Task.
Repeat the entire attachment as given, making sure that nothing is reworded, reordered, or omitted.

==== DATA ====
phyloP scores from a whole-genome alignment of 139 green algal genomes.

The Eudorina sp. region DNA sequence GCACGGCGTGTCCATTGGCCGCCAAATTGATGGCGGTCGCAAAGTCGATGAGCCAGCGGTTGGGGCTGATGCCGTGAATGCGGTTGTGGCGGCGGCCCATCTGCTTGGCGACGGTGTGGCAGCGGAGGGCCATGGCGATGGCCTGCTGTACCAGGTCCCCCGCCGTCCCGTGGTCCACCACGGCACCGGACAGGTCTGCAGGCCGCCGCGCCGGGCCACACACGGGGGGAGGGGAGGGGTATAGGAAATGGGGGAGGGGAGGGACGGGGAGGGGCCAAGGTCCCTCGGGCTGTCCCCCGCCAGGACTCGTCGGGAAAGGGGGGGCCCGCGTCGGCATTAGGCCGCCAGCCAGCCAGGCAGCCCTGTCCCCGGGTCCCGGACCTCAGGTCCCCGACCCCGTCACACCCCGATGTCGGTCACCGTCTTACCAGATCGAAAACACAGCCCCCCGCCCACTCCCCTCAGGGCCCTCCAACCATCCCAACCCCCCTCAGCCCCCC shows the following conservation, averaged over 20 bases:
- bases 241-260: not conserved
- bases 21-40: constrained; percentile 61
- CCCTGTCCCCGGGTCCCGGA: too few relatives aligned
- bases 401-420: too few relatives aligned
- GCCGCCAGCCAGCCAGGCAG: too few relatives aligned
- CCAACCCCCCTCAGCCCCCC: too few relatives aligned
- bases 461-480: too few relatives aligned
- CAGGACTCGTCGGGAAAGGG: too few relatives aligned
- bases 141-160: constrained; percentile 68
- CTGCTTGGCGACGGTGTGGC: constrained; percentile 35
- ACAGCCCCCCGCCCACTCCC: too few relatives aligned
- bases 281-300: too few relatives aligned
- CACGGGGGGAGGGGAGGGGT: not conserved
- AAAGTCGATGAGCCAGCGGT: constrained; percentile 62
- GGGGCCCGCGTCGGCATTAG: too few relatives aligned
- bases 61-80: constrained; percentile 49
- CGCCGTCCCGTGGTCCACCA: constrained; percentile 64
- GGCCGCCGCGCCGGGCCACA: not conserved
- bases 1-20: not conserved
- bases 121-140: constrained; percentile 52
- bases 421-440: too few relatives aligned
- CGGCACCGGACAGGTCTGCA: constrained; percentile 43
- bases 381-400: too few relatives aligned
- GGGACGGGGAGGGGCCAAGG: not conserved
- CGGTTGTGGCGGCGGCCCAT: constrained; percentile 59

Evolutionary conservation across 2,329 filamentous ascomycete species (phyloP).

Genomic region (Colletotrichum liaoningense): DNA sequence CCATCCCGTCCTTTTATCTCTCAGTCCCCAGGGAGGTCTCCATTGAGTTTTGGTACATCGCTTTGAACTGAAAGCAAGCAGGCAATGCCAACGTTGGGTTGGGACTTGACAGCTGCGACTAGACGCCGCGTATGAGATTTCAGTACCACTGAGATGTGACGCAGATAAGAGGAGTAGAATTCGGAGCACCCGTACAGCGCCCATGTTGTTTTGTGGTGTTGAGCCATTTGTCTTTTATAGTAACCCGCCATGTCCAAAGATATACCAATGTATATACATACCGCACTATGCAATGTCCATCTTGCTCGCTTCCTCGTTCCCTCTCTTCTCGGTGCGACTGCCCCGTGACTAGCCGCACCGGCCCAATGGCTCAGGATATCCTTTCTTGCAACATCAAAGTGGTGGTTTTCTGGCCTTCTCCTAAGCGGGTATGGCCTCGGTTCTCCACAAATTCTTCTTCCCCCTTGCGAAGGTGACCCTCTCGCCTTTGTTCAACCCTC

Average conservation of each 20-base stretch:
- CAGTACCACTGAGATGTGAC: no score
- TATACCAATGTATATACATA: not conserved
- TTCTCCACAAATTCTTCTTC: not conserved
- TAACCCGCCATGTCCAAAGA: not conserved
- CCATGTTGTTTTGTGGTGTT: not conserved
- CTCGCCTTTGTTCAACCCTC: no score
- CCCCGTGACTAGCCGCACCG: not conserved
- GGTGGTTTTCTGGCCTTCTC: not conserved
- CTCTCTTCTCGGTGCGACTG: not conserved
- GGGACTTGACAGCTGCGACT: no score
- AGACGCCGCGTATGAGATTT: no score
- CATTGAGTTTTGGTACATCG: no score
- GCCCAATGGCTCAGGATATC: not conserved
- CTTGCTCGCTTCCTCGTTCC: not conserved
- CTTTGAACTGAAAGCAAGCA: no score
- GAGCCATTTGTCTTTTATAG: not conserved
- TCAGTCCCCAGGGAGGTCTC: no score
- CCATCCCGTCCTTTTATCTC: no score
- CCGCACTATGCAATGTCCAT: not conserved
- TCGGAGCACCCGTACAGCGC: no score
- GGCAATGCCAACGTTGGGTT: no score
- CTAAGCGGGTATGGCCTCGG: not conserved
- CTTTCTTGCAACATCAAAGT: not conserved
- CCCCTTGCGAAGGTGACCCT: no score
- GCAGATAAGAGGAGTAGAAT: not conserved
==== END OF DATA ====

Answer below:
phyloP scores from a whole-genome alignment of 139 green algal genomes.

The Eudorina sp. region DNA sequence GCACGGCGTGTCCATTGGCCGCCAAATTGATGGCGGTCGCAAAGTCGATGAGCCAGCGGTTGGGGCTGATGCCGTGAATGCGGTTGTGGCGGCGGCCCATCTGCTTGGCGACGGTGTGGCAGCGGAGGGCCATGGCGATGGCCTGCTGTACCAGGTCCCCCGCCGTCCCGTGGTCCACCACGGCACCGGACAGGTCTGCAGGCCGCCGCGCCGGGCCACACACGGGGGGAGGGGAGGGGTATAGGAAATGGGGGAGGGGAGGGACGGGGAGGGGCCAAGGTCCCTCGGGCTGTCCCCCGCCAGGACTCGTCGGGAAAGGGGGGGCCCGCGTCGGCATTAGGCCGCCAGCCAGCCAGGCAGCCCTGTCCCCGGGTCCCGGACCTCAGGTCCCCGACCCCGTCACACCCCGATGTCGGTCACCGTCTTACCAGATCGAAAACACAGCCCCCCGCCCACTCCCCTCAGGGCCCTCCAACCATCCCAACCCCCCTCAGCCCCCC shows the following conservation, averaged over 20 bases:
- bases 241-260: not conserved
- bases 21-40: constrained; percentile 61
- CCCTGTCCCCGGGTCCCGGA: too few relatives aligned
- bases 401-420: too few relatives aligned
- GCCGCCAGCCAGCCAGGCAG: too few relatives aligned
- CCAACCCCCCTCAGCCCCCC: too few relatives aligned
- bases 461-480: too few relatives aligned
- CAGGACTCGTCGGGAAAGGG: too few relatives aligned
- bases 141-160: constrained; percentile 68
- CTGCTTGGCGACGGTGTGGC: constrained; percentile 35
- ACAGCCCCCCGCCCACTCCC: too few relatives aligned
- bases 281-300: too few relatives aligned
- CACGGGGGGAGGGGAGGGGT: not conserved
- AAAGTCGATGAGCCAGCGGT: constrained; percentile 62
- GGGGCCCGCGTCGGCATTAG: too few relatives aligned
- bases 61-80: constrained; percentile 49
- CGCCGTCCCGTGGTCCACCA: constrained; percentile 64
- GGCCGCCGCGCCGGGCCACA: not conserved
- bases 1-20: not conserved
- bases 121-140: constrained; percentile 52
- bases 421-440: too few relatives aligned
- CGGCACCGGACAGGTCTGCA: constrained; percentile 43
- bases 381-400: too few relatives aligned
- GGGACGGGGAGGGGCCAAGG: not conserved
- CGGTTGTGGCGGCGGCCCAT: constrained; percentile 59

Evolutionary conservation across 2,329 filamentous ascomycete species (phyloP).

Genomic region (Colletotrichum liaoningense): DNA sequence CCATCCCGTCCTTTTATCTCTCAGTCCCCAGGGAGGTCTCCATTGAGTTTTGGTACATCGCTTTGAACTGAAAGCAAGCAGGCAATGCCAACGTTGGGTTGGGACTTGACAGCTGCGACTAGACGCCGCGTATGAGATTTCAGTACCACTGAGATGTGACGCAGATAAGAGGAGTAGAATTCGGAGCACCCGTACAGCGCCCATGTTGTTTTGTGGTGTTGAGCCATTTGTCTTTTATAGTAACCCGCCATGTCCAAAGATATACCAATGTATATACATACCGCACTATGCAATGTCCATCTTGCTCGCTTCCTCGTTCCCTCTCTTCTCGGTGCGACTGCCCCGTGACTAGCCGCACCGGCCCAATGGCTCAGGATATCCTTTCTTGCAACATCAAAGTGGTGGTTTTCTGGCCTTCTCCTAAGCGGGTATGGCCTCGGTTCTCCACAAATTCTTCTTCCCCCTTGCGAAGGTGACCCTCTCGCCTTTGTTCAACCCTC

Average conservation of each 20-base stretch:
- CAGTACCACTGAGATGTGAC: no score
- TATACCAATGTATATACATA: not conserved
- TTCTCCACAAATTCTTCTTC: not conserved
- TAACCCGCCATGTCCAAAGA: not conserved
- CCATGTTGTTTTGTGGTGTT: not conserved
- CTCGCCTTTGTTCAACCCTC: no score
- CCCCGTGACTAGCCGCACCG: not conserved
- GGTGGTTTTCTGGCCTTCTC: not conserved
- CTCTCTTCTCGGTGCGACTG: not conserved
- GGGACTTGACAGCTGCGACT: no score
- AGACGCCGCGTATGAGATTT: no score
- CATTGAGTTTTGGTACATCG: no score
- GCCCAATGGCTCAGGATATC: not conserved
- CTTGCTCGCTTCCTCGTTCC: not conserved
- CTTTGAACTGAAAGCAAGCA: no score
- GAGCCATTTGTCTTTTATAG: not conserved
- TCAGTCCCCAGGGAGGTCTC: no score
- CCATCCCGTCCTTTTATCTC: no score
- CCGCACTATGCAATGTCCAT: not conserved
- TCGGAGCACCCGTACAGCGC: no score
- GGCAATGCCAACGTTGGGTT: no score
- CTAAGCGGGTATGGCCTCGG: not conserved
- CTTTCTTGCAACATCAAAGT: not conserved
- CCCCTTGCGAAGGTGACCCT: no score
- GCAGATAAGAGGAGTAGAAT: not conserved